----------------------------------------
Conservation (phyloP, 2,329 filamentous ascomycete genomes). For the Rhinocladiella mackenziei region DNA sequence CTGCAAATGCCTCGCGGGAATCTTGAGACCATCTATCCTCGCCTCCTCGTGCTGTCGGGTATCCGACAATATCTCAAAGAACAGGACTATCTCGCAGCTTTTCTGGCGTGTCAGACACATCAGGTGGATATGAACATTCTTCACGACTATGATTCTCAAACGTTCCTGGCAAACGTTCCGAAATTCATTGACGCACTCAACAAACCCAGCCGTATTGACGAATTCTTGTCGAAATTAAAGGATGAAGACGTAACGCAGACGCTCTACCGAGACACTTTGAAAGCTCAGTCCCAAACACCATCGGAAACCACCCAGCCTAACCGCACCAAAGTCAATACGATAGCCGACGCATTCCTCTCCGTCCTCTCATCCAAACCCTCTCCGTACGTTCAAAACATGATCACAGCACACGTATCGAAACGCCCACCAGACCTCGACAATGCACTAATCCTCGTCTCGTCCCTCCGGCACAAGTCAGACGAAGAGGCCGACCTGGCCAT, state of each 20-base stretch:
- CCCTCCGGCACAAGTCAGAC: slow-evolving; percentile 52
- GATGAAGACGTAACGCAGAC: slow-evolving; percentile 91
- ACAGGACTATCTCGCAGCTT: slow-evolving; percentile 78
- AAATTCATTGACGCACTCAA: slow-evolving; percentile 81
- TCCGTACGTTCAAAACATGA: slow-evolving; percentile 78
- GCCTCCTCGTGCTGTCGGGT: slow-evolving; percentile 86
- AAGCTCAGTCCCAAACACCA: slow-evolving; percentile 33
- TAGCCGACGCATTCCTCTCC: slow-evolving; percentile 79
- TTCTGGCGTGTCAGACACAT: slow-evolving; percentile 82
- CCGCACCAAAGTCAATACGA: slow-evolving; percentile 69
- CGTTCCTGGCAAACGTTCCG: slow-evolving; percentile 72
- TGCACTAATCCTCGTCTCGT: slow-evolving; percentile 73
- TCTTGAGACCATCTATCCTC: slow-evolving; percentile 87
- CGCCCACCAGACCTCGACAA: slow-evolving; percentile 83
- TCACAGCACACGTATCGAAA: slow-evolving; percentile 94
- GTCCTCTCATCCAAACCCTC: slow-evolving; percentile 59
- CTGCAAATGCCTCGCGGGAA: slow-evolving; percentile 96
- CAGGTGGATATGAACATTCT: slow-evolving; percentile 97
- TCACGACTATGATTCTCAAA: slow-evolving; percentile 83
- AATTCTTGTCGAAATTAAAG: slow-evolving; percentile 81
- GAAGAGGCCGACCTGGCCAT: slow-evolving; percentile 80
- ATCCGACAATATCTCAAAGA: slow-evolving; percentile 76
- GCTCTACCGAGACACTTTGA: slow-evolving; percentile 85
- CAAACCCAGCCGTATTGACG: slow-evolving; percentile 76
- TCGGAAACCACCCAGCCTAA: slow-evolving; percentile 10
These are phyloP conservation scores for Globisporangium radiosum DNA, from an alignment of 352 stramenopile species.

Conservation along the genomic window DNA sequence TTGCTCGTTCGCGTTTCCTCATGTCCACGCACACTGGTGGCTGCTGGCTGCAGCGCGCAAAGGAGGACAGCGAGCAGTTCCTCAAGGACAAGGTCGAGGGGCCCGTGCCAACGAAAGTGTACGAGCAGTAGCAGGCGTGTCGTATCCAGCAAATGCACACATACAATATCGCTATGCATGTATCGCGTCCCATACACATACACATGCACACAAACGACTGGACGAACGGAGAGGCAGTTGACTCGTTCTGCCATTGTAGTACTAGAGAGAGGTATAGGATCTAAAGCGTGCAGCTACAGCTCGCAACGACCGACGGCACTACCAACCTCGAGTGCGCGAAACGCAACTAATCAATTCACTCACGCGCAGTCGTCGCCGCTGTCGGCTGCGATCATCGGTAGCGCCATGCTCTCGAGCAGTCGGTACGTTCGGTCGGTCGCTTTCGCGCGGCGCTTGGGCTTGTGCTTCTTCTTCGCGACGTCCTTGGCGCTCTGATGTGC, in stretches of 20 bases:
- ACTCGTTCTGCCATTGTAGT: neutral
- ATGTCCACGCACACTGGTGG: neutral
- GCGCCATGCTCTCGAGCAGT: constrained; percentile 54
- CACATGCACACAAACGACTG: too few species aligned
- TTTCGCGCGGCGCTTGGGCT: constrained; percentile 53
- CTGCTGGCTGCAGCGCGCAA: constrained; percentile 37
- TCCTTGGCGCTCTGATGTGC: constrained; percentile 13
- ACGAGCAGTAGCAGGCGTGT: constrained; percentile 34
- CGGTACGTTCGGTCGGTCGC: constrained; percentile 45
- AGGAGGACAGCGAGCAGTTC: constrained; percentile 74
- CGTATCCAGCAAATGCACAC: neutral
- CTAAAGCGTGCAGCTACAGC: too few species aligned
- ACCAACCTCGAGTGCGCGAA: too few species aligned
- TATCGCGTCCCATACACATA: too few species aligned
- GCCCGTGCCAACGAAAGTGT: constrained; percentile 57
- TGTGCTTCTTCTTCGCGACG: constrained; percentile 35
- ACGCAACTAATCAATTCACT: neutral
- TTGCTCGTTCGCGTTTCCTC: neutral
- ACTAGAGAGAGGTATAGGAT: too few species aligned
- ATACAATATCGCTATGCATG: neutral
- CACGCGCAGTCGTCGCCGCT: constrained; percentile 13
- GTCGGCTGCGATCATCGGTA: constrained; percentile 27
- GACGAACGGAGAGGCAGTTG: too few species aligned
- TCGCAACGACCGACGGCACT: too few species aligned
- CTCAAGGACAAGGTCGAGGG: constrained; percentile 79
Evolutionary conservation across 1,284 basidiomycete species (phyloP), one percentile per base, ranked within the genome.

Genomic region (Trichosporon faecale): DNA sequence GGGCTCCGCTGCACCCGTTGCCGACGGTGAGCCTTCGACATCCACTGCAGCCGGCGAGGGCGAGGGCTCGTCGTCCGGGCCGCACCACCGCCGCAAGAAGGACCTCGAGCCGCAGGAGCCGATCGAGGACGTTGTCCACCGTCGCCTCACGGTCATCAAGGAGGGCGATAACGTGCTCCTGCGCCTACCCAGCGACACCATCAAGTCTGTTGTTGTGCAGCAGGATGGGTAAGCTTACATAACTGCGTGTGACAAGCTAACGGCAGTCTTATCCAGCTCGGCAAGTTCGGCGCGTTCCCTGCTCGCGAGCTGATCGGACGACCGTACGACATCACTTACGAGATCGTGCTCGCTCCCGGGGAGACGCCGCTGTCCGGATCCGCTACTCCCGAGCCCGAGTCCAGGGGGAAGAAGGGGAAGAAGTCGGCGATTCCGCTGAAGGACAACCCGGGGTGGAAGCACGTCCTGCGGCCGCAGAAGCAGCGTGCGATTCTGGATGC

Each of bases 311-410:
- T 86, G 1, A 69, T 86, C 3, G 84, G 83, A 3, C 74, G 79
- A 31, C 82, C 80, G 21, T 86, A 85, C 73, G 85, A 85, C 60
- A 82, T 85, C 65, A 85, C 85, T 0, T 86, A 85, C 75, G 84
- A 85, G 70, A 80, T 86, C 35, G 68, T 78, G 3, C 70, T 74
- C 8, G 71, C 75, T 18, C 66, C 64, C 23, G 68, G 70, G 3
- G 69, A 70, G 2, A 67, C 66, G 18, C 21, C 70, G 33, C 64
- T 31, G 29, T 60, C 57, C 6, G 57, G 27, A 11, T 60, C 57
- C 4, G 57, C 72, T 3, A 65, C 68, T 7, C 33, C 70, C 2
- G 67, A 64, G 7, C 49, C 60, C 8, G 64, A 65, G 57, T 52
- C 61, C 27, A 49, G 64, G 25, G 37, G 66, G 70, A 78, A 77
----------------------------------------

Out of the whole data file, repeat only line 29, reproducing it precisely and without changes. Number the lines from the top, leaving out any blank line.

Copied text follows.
- ACTCGTTCTGCCATTGTAGT: neutral